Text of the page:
A Quote by Sir Winston Leonard Spencer Churchill on babies, learning, mortality, parliament, politics, proof, statistics, and wishes

I gather, young man, that you wish to be a Member of Parliament. The first lesson that you must learn is, when I call for statistics about the rate of infant mortality, what I want is proof that fewer babies died when I was Prime Minister than when anyone else was Prime Minister. That is a political statistic.

Winston Churchill (1874 - 1965)

Contributed by: Zaady

A Quote by William Wordsworth on defeat, hope, mortality, suffering, and tears

Yet tears to human suffering are due; And mortal hopes defeated and o'erthrown Are mourned by man, and not by man alone.

William Wordsworth (1770 - 1850)

Source: Laodamia.

Contributed by: Zaady

A Quote by William Wordsworth on mortality

The clouds that gather round the setting sun Do take a sober colouring from an eye That hath kept watch o'er man's mortality.

William Wordsworth (1770 - 1850)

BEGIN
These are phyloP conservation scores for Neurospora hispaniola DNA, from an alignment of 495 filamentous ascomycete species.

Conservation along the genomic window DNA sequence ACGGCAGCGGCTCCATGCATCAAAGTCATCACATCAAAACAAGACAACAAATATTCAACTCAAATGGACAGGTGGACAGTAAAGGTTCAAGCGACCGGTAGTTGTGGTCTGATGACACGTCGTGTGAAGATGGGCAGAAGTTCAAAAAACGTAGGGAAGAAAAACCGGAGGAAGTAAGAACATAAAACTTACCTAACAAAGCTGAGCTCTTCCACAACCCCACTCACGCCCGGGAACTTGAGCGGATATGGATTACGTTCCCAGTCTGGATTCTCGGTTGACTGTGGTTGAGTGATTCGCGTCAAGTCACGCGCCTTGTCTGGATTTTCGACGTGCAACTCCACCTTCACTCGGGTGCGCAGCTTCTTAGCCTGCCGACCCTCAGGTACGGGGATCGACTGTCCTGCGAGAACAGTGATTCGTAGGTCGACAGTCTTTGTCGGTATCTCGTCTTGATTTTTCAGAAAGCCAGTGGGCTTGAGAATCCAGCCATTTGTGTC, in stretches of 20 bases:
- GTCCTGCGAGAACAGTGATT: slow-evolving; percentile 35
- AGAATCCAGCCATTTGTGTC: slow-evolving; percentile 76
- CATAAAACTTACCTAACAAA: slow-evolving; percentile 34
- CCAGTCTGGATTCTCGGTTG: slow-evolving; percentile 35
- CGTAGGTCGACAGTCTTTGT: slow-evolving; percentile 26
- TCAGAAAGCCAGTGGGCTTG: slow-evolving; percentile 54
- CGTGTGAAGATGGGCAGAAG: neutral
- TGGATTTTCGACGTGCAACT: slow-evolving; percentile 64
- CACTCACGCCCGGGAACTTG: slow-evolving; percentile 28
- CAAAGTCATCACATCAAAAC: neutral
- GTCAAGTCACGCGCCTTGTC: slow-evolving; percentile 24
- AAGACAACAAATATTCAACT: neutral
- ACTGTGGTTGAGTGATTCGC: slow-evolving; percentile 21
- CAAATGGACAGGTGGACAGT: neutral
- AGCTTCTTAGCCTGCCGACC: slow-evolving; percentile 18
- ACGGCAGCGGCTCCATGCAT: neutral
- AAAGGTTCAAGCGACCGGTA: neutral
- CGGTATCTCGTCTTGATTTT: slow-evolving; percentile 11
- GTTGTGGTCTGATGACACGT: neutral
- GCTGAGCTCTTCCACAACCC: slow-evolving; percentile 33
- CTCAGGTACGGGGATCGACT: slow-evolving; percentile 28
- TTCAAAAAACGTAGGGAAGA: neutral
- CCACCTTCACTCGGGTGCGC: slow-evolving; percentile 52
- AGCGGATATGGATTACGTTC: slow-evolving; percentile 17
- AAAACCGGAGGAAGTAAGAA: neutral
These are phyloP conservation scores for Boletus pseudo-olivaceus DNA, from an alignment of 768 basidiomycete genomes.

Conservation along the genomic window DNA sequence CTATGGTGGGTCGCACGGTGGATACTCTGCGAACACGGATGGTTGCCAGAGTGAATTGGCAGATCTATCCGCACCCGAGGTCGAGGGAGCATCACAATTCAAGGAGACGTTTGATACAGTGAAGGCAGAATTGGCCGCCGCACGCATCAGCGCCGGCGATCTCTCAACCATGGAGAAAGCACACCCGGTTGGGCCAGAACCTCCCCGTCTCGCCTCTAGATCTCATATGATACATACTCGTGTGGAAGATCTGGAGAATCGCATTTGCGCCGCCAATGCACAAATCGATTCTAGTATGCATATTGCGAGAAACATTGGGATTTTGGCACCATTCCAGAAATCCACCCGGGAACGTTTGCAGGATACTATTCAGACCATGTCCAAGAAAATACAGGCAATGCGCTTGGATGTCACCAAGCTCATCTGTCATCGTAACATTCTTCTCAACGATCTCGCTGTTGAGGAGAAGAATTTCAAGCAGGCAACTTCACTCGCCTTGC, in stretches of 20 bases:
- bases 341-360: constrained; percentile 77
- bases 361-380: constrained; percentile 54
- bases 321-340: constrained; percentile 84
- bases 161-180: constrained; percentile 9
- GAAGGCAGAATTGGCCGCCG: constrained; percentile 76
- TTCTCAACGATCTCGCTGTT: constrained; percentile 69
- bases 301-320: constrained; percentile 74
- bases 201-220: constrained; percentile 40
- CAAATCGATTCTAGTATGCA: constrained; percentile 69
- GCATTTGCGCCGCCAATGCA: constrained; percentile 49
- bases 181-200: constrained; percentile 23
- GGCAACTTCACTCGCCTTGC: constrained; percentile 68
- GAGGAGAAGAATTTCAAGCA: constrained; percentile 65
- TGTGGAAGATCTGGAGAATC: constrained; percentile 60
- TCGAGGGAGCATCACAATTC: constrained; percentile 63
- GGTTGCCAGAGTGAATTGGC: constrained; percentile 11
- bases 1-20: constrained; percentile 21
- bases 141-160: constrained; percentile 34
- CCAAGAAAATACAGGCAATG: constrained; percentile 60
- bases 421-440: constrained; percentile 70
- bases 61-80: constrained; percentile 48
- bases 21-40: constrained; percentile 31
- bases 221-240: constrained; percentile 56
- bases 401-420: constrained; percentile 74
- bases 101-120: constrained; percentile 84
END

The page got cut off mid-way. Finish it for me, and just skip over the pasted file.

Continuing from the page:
Source: Intimations of Immortality. Stanza 11.

Contributed by: Zaady

A Quote by William Wordsworth on departure and mortality

But shapes that come not at an earthly call Will not depart when mortal voices bid.

William Wordsworth (1770 - 1850)

Source: Dion.

Contributed by: Zaady

A Quote by William Wordsworth on earth, heaven, loneliness, mortality, and power

Since every mortal power of Coleridge Was frozen at its marvellous source, The rapt one, of the godlike forehead, The heaven-eyed creature sleeps in earth: And Lamb, the frolic and the gentle, Has vanished from his lonely hearth.

William Wordsworth (1770 - 1850)

Source: Extempore Effusion upon the Death of James Hogg.

Contributed by: Zaady

A Quote by William Wordsworth on guilt, mortality, and nature